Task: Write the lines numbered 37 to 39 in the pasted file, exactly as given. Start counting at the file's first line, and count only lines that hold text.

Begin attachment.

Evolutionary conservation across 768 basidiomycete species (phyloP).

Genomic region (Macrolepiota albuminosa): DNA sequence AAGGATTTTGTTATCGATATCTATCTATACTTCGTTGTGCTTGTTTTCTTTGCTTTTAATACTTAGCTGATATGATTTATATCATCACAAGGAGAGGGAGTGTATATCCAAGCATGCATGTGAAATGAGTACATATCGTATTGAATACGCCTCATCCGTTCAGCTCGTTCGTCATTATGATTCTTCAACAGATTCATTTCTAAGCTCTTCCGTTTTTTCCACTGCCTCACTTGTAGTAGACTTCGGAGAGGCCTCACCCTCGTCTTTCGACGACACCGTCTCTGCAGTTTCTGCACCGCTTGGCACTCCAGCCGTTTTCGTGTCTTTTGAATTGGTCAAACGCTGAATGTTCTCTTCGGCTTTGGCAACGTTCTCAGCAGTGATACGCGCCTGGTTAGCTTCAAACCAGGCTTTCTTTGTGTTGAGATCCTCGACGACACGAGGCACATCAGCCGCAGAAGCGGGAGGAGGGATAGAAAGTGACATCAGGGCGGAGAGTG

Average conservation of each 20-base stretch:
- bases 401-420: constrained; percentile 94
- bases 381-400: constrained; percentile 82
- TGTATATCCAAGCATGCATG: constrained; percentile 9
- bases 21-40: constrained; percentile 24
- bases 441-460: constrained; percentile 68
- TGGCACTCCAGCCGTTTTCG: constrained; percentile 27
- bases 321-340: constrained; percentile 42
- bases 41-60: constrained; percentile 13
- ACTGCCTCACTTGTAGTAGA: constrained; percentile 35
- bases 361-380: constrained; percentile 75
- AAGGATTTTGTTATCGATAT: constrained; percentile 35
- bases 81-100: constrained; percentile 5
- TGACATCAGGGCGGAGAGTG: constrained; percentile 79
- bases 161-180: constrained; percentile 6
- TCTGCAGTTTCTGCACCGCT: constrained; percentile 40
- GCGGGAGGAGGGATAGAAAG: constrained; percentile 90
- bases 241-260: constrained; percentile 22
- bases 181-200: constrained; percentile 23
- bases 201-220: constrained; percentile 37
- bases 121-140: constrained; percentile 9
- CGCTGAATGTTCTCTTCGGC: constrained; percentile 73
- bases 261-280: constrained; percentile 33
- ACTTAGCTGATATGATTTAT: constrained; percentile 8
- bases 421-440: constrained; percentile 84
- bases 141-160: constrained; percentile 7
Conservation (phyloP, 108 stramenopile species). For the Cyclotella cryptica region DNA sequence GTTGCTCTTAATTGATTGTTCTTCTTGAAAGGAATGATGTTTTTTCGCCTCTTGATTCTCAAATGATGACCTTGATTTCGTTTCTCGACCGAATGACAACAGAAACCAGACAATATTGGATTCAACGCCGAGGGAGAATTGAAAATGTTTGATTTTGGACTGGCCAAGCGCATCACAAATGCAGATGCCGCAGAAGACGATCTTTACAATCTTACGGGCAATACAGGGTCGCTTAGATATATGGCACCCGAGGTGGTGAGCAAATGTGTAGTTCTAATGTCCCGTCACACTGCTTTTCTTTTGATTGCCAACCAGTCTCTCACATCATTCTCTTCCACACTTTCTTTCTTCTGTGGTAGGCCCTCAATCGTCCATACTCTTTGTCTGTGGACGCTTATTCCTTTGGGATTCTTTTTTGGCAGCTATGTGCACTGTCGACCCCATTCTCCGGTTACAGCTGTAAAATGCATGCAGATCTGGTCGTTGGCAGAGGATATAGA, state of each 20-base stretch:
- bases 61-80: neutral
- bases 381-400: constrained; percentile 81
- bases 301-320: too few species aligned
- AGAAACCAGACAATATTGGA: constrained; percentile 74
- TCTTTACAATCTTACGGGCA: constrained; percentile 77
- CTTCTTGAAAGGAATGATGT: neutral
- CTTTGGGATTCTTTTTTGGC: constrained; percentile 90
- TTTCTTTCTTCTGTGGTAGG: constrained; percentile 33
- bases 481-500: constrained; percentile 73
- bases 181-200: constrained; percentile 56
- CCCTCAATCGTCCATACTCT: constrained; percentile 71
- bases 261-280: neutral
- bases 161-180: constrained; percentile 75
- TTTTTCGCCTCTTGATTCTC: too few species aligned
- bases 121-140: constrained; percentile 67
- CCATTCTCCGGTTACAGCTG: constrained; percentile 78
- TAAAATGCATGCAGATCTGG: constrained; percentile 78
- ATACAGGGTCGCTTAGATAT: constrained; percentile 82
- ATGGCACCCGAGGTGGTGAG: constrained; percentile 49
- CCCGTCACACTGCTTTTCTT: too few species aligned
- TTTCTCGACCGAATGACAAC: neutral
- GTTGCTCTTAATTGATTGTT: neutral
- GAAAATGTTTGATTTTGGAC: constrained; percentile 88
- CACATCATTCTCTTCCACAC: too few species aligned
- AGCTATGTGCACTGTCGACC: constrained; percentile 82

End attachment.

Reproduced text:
- TTTCTTTCTTCTGTGGTAGG: constrained; percentile 33
- bases 481-500: constrained; percentile 73
- bases 181-200: constrained; percentile 56